great. Well, I'm so excited to talk to you today about men and anxiety and sexuality. And your your workbook for sure. But before we get into everything, why don't you tell everyone a little bit more about yourself? Yeah,

David Khalili 3:21
thank you. Um, so I've been in sexual wellness, the world of sexual wellness for about 20 years and mental health for about 15 years. And about two years ago, I started Rouse Relational Wellness in San Francisco and California. And our whole focus is to help reduce shame and anxiety around sex and relationships. And we primarily work with queer, kinky, poly and bipoc folks, but we also work with all kinds of people. But a majority of our providers here are queer, kinky, poly and bipoc. So we're wanting to help our clients find the providers that work right for them, you know, and understand them understand where they're coming from, and help them be their whole full selves. I was born first generation American born and queer and growing up, I had a lot of experiences of not feeling like I was enough, like, not American enough, not Persian enough, or Middle Eastern enough, not gay enough, not straight enough, not this or that. And really wanting to provide a space for people to really understand their full selves, their true selves, and learn to love themselves. Yeah, we've been going on for two years. And it's been a lot of fun. And I really like doing multiple different things. And so we do therapy, but we also do workshops and groups and I like supervising and teaching and so I'm really glad to be here and talk about sex anxiety and men. Yeah,

Shane Birkel 4:47
that's great. And I have some ideas about this, but I'd love to hear you talk about this. The, some of the, you know, just to lay a foundation maybe of some of the reasons why. You know, there is so much shame in Anxiety about, you know, particularly for people who identify as queer or polyamorous or or, you know, non traditional, I don't know if that's how you as well, yeah,

David Khalili 5:11
I'll kind of go in line the shame and anxiety around sex for men would, a lot of what plays in into that piece is this pressure for men in the states to kind of be this rugged individual you know to be to get shit done on their own to kind of get things right right away this especially around sex this pressure to just know how to have sex know how to give orgasms know how to be sexual without having to learn anything without having to talk with the people that they're engaging with. Without this kind of back and forth, it's this, you know, deal with it on your own and figure it out sort of thing. And while that can be helpful in lots of ways to you know, be self reliant and all that good stuff. It's not great when it comes to relationships as we as we both know. And then what ends up happening is if you have this expectation of yourself to just get things right the first time be this sexually skilled person without much input, if you make a mistake, or if you know, it doesn't go to your expectations, then it can really go into this anxiety loop of, well, now the rest of it's not gonna go well. Now, this is gonna be really frustrating experience or the shame spiral of, I'm a horrible man, I'm a bad lover, so on and so on, and so on. And so that's one big issue for men around shame, sex and anxiety. I think also for men. You know, this is definitely changing a lot these days, there's a lot more hope and vulnerability, there's a lot more men there can kind of expand their definition of sexuality and not feel like they have to act straight all the time, or pretend like they don't have same sex attractions, or even pretend like, they can recognize that another man is attractive. But some men because of bullying, because of harassment, discrimination, you know, they limit themselves in the type of sex acts or the sexual exploitation that they can have. Because certain body parts are seen as gay or certain acts are seen as gay, when really was like gay or straight. It's just that's your body. That's what you like, there's nerve endings there. Why don't you like it. So that kind of restriction will really cause cause an impact on some more restraint identified men. We're in poly folks, there's like the stigma that's involved, you know, I'm in the Bay Area. So it's like, I hear from monogamous people that they have a hard time finding other monogamous people to date in the Bay Area. So it's not the stigma here isn't that big of an issue. But it's certainly an issue in other other parts of the country, and being gay or queer is definitely a big issue, especially with all the legislative actions that are going into place. And so there's the aspect of harassment and discrimination from people in their life, but also this awareness of the stress of the harassment and discrimination that's coming on from above of the government legislation and things like that. And so that definitely adds shame and anxiety, you know, coming out or being see them and seeing themselves as full and whole rather than being seen as pathological because they're queer, or poly or kinky. Yeah, those would be some big ones. I would, there's amazing.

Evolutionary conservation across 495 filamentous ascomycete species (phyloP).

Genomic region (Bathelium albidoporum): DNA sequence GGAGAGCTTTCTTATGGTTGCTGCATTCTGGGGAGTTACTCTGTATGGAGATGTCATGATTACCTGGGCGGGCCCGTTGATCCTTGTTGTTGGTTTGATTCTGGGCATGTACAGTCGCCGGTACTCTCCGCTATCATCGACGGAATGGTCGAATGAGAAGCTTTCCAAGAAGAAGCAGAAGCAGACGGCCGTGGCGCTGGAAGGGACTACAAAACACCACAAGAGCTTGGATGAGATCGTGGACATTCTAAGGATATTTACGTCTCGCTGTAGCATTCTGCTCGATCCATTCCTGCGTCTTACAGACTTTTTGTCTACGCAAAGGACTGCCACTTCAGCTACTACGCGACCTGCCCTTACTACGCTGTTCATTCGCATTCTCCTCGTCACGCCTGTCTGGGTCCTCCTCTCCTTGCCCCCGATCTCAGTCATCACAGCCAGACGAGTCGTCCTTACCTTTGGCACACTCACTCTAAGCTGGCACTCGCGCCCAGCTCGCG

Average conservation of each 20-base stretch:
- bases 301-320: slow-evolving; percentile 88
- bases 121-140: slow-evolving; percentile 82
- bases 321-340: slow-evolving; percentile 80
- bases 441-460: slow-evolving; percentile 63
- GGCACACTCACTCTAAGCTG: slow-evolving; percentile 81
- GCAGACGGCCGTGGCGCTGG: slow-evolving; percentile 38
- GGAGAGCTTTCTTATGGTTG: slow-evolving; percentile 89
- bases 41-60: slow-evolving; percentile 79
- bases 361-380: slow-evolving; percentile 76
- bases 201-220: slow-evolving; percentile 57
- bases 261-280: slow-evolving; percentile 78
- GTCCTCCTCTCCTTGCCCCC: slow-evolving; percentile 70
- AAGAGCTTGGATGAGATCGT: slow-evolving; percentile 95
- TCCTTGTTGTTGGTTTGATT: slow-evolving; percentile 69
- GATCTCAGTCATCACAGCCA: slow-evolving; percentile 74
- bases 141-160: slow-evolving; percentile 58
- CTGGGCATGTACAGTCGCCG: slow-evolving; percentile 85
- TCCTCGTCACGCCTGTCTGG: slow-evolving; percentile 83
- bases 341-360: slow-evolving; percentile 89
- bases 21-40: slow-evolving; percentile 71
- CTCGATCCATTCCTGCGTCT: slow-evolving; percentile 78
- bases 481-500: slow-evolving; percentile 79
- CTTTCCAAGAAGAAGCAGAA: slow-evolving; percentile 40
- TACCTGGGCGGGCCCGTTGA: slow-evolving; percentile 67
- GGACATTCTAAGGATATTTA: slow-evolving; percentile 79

Shane Birkel 8:16
Yeah, I love what you're saying about this, the way that we're socialized, I think, as males, oftentimes, is this idea that, you know, we should have all the answers, right. And it really limits our ability to be in relationship with others. And to understand that, you know, there's to have the acceptance of what we want, or what we feel like would be pleasurable, versus having the ability to ask someone else, what do you want? And what do you think would be pleasurable? Right, working through those conversations, and doesn't necessarily mean that you're always going to be willing to do all the things that your partner wants to do, but at the same time, just being open to have those conversations and not feeling like there's a right and a wrong way of doing this. And I'm supposed to know exactly what to do.